- Employers cannot require compensation history. The law prohibits employers from asking applicants for information about prior compensation, seeking such information from any current or former employer, and requiring that a prospective employee’s compensation history meet certain criteria. Employers may seek or confirm compensation information after an offer of employment with compensation has been negotiated and made to the prospective employee. Additionally, employers may confirm past wages prior to offering a candidate employment, but only if a prospective employee voluntarily discloses such information. In that instance, an employer may confirm prior compensation information or permit the prospective employee to do so.
- Self-evaluation may be a defense to pay discrimination lawsuits. The law provides an affirmative defense to employers that engage in a good-faith self-evaluation of their pay practices and can demonstrate that reasonable progress has been made toward eliminating wage or compensation differentials based on gender for comparable work. This self-evaluation appears to be unique to the new Massachusetts law.
- Pay cuts to equalize pay between men and women are not permitted. An employer cannot reduce an employee’s compensation solely to comply with the law.
Notably, the law also creates a special committee charged with analyzing the causes and effects of pay disparity on protected classes in addition to sex, such as race, national origin, sexual orientation, and gender identity. The committee must submit its findings to the Massachusetts House and Senate by January 1, 2019.
Additional Key Provisions
- The law contains standard prohibitions against retaliation for exercising protected rights.
- A violation of the law occurs whenever a discriminatory compensation decision or practice is adopted or when an employee becomes subject to, or affected by application of, a discriminatory compensation decision or practice. This includes each time wages are paid, resulting in whole or in part from such a decision or practice. For example, each discriminatory paycheck would be deemed a violation.
- Claims under the law may be filed directly in court. No filing with the Massachusetts Commission Against Discrimination is required. Class and individual actions to recover damages may be maintained in any court of competent jurisdiction within three years after the date of the alleged violation. The attorney general may also bring an action to collect unpaid wages on behalf of one or more employees.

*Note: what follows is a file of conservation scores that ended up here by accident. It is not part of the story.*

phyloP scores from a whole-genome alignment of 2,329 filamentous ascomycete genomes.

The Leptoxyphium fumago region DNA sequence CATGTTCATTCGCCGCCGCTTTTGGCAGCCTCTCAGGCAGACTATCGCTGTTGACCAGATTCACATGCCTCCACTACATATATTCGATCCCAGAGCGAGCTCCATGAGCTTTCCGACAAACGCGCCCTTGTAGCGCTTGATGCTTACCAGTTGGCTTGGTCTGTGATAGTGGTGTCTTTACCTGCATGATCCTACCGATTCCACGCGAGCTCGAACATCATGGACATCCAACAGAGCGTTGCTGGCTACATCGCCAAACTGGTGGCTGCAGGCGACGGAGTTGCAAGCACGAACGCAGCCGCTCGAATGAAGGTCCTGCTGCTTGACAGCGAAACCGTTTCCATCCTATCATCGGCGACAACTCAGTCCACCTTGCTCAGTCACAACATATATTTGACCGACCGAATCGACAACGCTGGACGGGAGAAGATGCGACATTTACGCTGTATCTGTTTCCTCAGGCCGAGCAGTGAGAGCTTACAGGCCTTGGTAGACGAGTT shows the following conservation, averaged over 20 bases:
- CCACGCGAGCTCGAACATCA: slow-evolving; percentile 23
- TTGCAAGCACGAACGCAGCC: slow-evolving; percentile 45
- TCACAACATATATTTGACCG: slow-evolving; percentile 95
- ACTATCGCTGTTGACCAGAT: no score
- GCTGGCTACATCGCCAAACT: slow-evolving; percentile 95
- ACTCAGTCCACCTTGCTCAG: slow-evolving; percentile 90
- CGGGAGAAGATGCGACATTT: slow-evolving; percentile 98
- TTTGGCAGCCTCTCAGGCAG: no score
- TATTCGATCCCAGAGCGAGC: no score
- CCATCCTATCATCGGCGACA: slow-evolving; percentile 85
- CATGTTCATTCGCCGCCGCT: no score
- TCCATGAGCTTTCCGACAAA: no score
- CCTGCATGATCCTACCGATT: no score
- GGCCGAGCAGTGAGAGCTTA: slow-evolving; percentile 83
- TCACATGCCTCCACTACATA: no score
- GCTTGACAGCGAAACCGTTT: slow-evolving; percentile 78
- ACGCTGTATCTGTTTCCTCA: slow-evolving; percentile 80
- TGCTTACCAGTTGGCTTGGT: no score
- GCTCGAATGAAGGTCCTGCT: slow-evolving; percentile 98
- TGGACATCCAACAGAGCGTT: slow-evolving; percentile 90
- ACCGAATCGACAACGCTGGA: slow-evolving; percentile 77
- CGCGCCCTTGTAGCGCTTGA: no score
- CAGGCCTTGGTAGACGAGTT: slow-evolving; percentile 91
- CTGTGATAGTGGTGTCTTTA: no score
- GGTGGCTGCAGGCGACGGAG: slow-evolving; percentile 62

- Damages include the amount of unpaid wages due to an aggrieved employee, plus an additional equal amount as liquidated damages (meaning the lost pay amount is doubled). A court must award a successful plaintiff his or her costs and reasonable attorney fees.
Self-Evaluation Affirmative Defense and Inadmissible Evidence
The law creates an affirmative defense for employers that engage in a good-faith self-evaluation of their pay practices and can demonstrate that they have made reasonable progress toward eliminating wage or compensation differentials based on gender for comparable work. An employer that has not completed a self-evaluation is not subject to a negative or adverse inference because of not doing so.
As a result, developing and implementing an appropriate and reasonable self-evaluation may be helpful to avoid and, if necessary, defend against a legal action and limit damages exposure. Employers may design their own self-evaluation, provided that it is reasonable in detail and scope in light of the employer’s size. Otherwise, an employer may conform its evaluation to templates, forms, and guidance to be issued by the Massachusetts attorney general. If an employer completes a self-evaluation but cannot demonstrate that the evaluation was reasonable in detail and scope, the employer will not be entitled to the affirmative defense but also will not be liable for liquidated damages.
The law limits the use as evidence against employers of their self-evaluations and remedial steps. Such evidence is inadmissible to prove a violation occurring prior to the date the self-evaluation was completed or that occurred (1) within six months thereafter or (2) within two years thereafter, if the employer can demonstrate that it has developed and begun implementing in good faith a plan to address gender-based wage differentials for comparable work.
Last, the law provides that an employee’s previous wage or salary history cannot be used as a defense to an action. Furthermore, an agreement between an employer and any employee to work for less than the wage to which the employee is entitled is no defense to an action.